If you don’t have a large studio or can’t invest in professional-level equipment for lighting, you can search for different kinds of lightboxes. These come in different sizes and offer different types of lighting. They’re a great way to achieve soft lighting that you can control. The price of a quality lightbox can start at Php 1,000. If you don’t have the budget, you can find instructional videos online on how to make a DIY lightbox.

Have Three Light Sources

You don’t necessarily have to buy the most expensive lighting features to get good photos, but having three versatile and durable fixtures can serve as a good lighting setup for your studio. When shooting your jewelry, make sure that only these three sources are the only ones on. Additional lights in the room can affect color (especially if you’ve got fluorescent or incandescent light bulbs) and can reflect light on the jewelry.

Aside from the backlight, you should ideally have side lighting at an angle depending on the depth you want to achieve on your jewelry. This is a great way of creating shadows that add depth and a 3D effect rather than having your light directly in front and above and creating a flat appearance. These side lights can overexpose your object, which can also add contrast and sharpness to the most delicate details of your jewelry and show the more intricate details that aren’t front and center.

If All Else Fails, Find Natural Lighting

If you’re an independent jeweler who doesn’t have the means or skill to handle professional camera features and equipment, don’t worry. The best thing you can do is to find good natural lighting indoors or outdoors and use that sunny day to your advantage.

Natural lighting is an acceptable alternative to a controlled jewelry photography lighting setup because of its even distribution throughout that can illuminate your jewelry without the need for manipulating any lighting. Just remember to turn off any other nearby light sources as it can affect the quality of your photos. And instead of a white backdrop, it’s best to work with a gray background especially if you’re dealing with metals like silver or white gold (we’ll explain why in a second).

Keep in mind that, because you have very limited control over natural lighting, you won’t get perfect lighting that hits all the marks of jewelry photography the same way a controlled studio can. In this case, you’ll need to retouch the photos to adjust features like exposure for every element of your jewelry. This is why a gray background is highly recommended if you plan to use natural lighting, as it can create contrast and allow you to adjust your exposure accordingly.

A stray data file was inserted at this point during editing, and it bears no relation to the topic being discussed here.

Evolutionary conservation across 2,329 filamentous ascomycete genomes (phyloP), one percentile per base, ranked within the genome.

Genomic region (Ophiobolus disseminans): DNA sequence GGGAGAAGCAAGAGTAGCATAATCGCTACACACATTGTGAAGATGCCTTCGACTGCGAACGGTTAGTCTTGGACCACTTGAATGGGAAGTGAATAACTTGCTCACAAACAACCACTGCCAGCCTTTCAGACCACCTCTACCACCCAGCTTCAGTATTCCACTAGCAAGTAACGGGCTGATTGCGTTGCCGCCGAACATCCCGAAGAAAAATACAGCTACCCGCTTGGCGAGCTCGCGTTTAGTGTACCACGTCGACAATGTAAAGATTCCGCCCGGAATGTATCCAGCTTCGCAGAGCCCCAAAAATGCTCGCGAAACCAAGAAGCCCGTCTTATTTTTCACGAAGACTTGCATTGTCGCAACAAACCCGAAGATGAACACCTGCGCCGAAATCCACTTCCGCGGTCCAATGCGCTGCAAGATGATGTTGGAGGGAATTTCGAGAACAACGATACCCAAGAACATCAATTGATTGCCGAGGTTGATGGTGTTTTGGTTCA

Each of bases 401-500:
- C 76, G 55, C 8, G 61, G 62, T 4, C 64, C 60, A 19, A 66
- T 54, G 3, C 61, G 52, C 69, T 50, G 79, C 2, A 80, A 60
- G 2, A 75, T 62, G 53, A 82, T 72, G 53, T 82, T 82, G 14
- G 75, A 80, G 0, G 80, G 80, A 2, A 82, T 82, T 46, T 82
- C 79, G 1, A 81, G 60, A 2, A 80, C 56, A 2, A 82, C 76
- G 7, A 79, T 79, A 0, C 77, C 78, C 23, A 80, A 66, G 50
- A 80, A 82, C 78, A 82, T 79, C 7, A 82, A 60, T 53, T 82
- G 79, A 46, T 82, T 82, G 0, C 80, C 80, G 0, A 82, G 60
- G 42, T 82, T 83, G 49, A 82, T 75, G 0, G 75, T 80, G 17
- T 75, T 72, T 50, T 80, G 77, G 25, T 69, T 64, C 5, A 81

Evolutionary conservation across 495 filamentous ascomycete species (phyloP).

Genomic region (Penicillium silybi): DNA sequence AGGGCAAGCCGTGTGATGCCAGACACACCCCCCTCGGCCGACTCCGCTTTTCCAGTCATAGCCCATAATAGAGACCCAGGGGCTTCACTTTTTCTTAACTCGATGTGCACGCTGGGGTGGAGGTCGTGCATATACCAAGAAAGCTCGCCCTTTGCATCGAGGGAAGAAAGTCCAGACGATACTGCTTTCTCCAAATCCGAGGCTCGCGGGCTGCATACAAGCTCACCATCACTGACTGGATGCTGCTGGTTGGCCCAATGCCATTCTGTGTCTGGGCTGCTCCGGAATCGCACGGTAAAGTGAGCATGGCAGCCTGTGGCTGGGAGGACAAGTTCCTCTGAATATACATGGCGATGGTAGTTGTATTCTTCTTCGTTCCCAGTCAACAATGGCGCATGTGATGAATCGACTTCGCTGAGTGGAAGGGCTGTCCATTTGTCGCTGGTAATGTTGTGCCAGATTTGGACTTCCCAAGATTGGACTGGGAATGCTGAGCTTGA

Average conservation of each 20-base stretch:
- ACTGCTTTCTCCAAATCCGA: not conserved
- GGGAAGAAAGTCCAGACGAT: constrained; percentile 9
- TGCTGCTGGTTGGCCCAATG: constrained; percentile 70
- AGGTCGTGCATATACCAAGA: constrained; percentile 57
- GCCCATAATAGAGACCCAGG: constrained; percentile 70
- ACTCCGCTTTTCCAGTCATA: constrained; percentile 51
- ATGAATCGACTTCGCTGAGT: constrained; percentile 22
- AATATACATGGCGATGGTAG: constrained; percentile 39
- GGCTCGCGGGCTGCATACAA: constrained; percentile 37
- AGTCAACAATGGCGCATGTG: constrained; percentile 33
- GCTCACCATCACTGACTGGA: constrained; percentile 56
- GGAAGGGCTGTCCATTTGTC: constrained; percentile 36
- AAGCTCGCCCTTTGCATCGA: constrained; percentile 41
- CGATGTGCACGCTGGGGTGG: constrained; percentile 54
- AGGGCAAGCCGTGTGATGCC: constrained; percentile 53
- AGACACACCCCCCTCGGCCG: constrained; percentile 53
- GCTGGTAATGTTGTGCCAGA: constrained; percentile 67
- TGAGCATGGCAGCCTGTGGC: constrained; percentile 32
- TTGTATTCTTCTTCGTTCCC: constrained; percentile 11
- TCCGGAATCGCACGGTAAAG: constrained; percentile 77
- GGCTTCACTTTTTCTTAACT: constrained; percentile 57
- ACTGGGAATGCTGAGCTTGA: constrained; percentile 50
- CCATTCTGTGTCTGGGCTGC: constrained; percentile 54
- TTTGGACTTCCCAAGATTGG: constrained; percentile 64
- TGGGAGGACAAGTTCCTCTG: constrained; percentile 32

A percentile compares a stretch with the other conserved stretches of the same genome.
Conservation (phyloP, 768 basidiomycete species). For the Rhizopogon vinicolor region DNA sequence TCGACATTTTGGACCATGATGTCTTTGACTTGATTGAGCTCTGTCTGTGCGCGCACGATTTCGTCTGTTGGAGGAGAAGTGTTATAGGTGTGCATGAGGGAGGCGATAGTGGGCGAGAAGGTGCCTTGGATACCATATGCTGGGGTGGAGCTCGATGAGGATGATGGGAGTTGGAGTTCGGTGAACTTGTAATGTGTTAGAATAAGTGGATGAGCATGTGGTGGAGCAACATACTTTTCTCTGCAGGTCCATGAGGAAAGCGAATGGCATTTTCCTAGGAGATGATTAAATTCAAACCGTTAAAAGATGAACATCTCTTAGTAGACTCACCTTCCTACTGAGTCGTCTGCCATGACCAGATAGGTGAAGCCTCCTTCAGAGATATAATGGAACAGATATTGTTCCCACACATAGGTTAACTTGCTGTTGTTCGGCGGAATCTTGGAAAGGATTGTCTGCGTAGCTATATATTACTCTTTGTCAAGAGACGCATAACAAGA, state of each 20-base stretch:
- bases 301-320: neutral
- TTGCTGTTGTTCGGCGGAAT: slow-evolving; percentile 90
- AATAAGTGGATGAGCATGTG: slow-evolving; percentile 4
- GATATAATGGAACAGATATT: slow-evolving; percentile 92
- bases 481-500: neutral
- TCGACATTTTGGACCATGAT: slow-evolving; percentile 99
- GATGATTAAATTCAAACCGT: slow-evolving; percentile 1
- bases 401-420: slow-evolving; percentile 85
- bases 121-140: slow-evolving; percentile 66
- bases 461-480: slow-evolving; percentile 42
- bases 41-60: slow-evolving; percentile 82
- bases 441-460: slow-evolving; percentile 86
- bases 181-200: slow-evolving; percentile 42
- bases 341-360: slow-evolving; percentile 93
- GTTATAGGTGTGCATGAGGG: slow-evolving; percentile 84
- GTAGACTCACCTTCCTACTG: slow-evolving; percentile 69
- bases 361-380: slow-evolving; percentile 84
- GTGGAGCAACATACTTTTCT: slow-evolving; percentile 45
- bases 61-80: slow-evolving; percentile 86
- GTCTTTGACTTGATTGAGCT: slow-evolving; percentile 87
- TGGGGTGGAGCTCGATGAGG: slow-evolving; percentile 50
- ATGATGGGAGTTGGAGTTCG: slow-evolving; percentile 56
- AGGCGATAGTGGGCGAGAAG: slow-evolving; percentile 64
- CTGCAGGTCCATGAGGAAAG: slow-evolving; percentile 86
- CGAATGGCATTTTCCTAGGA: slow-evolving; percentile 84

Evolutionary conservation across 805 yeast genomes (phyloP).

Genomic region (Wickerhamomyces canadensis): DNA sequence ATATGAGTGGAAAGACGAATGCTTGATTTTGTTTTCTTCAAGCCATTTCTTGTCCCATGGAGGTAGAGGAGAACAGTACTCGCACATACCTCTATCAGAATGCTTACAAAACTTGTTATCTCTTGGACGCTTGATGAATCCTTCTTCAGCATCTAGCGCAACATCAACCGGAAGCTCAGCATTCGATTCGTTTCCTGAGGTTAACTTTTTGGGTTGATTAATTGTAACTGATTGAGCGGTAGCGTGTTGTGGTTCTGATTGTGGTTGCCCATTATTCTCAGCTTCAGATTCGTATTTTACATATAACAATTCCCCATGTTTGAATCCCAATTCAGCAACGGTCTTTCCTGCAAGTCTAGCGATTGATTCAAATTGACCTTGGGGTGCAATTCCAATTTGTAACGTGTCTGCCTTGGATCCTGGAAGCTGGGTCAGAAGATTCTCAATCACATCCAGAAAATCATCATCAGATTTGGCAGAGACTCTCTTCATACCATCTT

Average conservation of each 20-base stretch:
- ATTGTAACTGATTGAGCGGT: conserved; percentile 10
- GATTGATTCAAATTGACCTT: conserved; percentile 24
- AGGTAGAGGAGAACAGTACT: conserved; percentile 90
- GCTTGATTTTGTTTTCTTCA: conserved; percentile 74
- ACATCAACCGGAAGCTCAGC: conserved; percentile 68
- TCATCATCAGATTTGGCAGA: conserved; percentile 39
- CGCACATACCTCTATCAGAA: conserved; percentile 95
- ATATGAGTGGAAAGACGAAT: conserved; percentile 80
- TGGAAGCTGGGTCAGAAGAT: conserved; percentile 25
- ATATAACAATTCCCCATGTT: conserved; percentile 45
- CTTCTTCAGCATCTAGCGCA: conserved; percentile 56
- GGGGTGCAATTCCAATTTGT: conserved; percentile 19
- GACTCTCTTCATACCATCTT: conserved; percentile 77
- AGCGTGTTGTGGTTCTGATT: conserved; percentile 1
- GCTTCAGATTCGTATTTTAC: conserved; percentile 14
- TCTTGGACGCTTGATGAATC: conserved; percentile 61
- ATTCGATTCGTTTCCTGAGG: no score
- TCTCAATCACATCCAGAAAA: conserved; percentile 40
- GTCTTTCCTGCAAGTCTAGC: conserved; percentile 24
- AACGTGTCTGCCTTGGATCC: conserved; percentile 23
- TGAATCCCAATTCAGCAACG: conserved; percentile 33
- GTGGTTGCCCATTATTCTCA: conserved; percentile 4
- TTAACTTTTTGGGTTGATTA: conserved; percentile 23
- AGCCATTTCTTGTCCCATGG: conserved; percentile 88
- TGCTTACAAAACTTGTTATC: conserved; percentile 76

With post-production retouching, we can adjust the lighting for each element from the metals to the gemstones. You can still get the same results of jewelry photographs that highlight the intricate details and luxurious style of your product, but the lack of lighting control will have to be fixed during production.

Put Your Products in the Spotlight

Whether you’re an independent jeweler, a jewelry designer, or a startup product photographer expanding to clients within this industry, it’s important to know the basics of how photography lighting works for jewelry. Jewelry can be a tricky product to photograph with its reflective features, but as long as you understand the basics and have a good lighting setup, you can leave the rest to our skilled team of photo editors to work their magic and put your products in the best light.

For jewelry photographs, the best results come from a combination of high-quality photos and exceptional digital photo enhancement services. Let Paper Boat Creative be your partner in producing stunning jewelry photos that let your business’ products shine. Get in touch with us today to learn more about our services.